This means also adults can use these unicycles to begin and to try, for much heavier riders – or when trying tricks or even playing hockey later, we strongly recommend a unicycle with a strong connection like the Munis or Profis. These have a stronger axle with much more surface: 10 splines on ISIS-axles and much more fine splines (and therewith surface) on the Q-Axle axles. On a Luxus or OnlyOne, only two surfaces of the square taper axle bear the whole power you put into the pedal. ISIS and Q-Axles withstand hardest abuse – and also a 120 kg rider. Only make sure all Elements are strongly tightened and right pedal and crank are really on the right side (saddle facing forwards) to prevent them from riding themselves loose.

By the way, we also have extra long 700 mm seatposts for tall riders – and you can also shorten these 🙂

I cannot insert the seatpost as much as I want into the frame.

Sometimes, when trying to assemble the 350 mm one, it might seem it does not fit the bolts coming out of the seatbase. But in most cases, those are just stuck in the saddle-base from having been fixed. By gently hammering them, they have a little play and you will easily be able to put the 350mm seatpost on the base.

I cannot mount the second seatpost on the threads under the saddle base?

On Luxus unicycles, there is a second, 200 mm seatpost in the box – use that, shorter one. Normally this one is assembled to the saddle out of the box. You can also shorten the seatpost with a common metal-saw. Make sure to file the ridge afterwards so that the post slides in the frame easily. Of course, seatposts are only available in different sizes for spare: in 200, 400 and 700 mm length.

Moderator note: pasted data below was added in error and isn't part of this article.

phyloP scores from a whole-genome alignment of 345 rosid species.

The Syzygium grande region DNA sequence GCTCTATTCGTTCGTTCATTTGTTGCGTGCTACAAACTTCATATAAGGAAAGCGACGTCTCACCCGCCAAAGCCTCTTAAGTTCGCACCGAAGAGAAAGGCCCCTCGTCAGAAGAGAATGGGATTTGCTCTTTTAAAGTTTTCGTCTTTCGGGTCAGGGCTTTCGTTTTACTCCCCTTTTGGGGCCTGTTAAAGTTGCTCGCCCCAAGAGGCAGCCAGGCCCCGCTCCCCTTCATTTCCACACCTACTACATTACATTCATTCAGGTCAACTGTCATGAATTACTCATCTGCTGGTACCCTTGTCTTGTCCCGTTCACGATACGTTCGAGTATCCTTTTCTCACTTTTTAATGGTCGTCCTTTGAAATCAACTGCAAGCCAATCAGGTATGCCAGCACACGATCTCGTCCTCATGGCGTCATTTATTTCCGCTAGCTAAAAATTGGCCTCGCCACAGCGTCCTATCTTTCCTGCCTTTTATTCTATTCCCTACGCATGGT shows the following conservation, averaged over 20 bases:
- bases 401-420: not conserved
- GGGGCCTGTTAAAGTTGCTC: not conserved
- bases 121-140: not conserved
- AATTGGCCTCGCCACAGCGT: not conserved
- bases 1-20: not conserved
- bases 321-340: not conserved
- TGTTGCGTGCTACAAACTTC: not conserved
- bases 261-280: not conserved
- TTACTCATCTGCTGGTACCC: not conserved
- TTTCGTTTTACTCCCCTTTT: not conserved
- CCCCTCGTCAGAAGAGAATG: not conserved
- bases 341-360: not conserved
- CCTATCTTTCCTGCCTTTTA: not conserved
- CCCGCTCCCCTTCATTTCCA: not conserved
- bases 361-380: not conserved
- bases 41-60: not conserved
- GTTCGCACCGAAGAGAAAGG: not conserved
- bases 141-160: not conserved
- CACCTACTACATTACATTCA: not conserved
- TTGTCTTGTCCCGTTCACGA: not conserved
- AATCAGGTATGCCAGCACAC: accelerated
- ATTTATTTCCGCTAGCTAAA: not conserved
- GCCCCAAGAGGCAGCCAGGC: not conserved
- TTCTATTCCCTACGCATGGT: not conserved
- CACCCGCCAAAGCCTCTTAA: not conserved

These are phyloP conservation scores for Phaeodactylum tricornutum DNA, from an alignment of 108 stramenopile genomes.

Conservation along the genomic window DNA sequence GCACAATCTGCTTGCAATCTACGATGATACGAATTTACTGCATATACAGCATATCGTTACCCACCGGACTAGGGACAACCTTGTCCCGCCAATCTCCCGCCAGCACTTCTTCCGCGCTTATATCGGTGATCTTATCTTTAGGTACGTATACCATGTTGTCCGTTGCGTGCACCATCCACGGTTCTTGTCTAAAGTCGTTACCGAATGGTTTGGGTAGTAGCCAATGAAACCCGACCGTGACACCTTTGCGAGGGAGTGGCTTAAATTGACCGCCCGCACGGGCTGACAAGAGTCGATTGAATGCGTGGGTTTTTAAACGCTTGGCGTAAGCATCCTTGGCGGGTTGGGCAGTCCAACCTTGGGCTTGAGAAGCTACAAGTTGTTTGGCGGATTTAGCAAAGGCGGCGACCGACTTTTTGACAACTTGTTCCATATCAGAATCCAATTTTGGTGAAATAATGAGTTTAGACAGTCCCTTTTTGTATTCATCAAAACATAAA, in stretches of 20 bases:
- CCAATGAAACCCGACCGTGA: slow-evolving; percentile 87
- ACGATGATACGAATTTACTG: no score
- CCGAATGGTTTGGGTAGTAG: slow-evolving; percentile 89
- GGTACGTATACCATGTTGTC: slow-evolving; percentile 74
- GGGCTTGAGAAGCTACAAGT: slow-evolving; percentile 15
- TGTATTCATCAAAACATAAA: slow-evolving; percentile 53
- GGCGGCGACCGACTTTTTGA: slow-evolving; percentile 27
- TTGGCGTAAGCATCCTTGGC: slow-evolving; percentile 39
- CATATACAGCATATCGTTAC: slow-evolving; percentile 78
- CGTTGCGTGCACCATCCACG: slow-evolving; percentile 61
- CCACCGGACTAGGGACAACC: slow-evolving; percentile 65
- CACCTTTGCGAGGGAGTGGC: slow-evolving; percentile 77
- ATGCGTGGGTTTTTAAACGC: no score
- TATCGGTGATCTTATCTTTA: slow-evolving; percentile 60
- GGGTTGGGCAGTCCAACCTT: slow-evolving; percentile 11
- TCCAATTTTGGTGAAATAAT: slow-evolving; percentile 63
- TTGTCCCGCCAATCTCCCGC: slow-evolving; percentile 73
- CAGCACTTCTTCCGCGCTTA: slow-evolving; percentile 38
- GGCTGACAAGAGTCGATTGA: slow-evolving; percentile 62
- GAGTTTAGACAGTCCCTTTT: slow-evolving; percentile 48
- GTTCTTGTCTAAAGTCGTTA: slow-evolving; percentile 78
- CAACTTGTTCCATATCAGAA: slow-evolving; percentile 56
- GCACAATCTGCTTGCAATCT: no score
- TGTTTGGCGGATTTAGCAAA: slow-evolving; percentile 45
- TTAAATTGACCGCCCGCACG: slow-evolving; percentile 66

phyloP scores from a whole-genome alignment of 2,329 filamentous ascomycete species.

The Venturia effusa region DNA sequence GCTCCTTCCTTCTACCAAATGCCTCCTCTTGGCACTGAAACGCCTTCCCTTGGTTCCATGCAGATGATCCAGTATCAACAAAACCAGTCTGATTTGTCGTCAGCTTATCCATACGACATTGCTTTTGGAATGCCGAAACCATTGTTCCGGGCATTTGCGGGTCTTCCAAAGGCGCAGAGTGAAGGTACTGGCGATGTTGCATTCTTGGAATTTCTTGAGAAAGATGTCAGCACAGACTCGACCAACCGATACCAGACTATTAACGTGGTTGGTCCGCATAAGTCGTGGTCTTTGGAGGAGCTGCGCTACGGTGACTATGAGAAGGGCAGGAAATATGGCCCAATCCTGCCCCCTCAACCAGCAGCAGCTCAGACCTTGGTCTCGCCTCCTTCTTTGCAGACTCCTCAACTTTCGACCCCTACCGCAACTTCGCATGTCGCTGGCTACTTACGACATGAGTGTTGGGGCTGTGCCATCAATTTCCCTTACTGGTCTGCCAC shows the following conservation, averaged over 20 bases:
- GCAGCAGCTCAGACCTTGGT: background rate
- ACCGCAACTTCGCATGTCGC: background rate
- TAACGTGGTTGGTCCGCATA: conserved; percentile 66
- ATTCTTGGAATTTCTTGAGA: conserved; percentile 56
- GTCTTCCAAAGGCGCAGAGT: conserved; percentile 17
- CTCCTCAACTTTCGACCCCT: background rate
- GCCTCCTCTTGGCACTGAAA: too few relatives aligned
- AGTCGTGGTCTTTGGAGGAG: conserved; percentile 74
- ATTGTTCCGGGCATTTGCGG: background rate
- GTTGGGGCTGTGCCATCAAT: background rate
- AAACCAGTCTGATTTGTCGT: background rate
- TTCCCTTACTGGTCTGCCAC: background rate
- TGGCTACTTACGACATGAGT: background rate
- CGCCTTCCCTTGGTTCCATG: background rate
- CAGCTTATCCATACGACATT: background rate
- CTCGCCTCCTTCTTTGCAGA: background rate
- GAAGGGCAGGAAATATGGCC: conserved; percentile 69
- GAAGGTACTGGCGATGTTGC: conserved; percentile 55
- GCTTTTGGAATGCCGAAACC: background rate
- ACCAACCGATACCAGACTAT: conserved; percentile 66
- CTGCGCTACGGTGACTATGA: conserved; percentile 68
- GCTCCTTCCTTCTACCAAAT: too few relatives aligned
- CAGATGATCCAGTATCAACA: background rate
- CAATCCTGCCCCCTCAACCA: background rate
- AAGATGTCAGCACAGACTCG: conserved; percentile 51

What unicycle size do I need? Which size can I ride?

In unicycling, the wheel-size is rather about what you want to do with the unicycle than with your overall-height. Typically, the 20″ unicycle is the classical learners-unicycle. With a voluminous 20″ or 19″ tire, it is a Trials-unicycle made for Muni, Trial or Street-unicycling. If 20″ is too big, there are also 16″ and 18″ unicycles. The 12″ unicycle is for very talented kids – or bigger ones who want to have fun. 24“ Unicycles are popular for basketball or for many IUF-disciplines. Off-terrain, 24″ unicycles with wide 3,0″ tires are made for downhill. 26“ unicycles are for longer distances or for competition when used with a thin race-tire. The 27,5“ Unicycles with a Mountain-Tire or even Plus-sized tire are universal Mountain-unicycles for municycling but also for downhill or Enduro. 29“ and 36“ unicycles are for long-distance.

To define wether you are tall enough for a unicycle, you have to measure your inseam-height. You cannot tell by total body-height overall because people have different ratios between arms and legs. One has shorter legs, the other has longer upper bodies.

To measure the inseam-height, measure from the ground up to your crotch (barefeet). The best way to measure it is to stand with the back to a wall, then put a ruler up to your crotch, maybe mark that point and measure this height. Find the minimum inseam-heights in the unicycle-descriptions and a general hint here.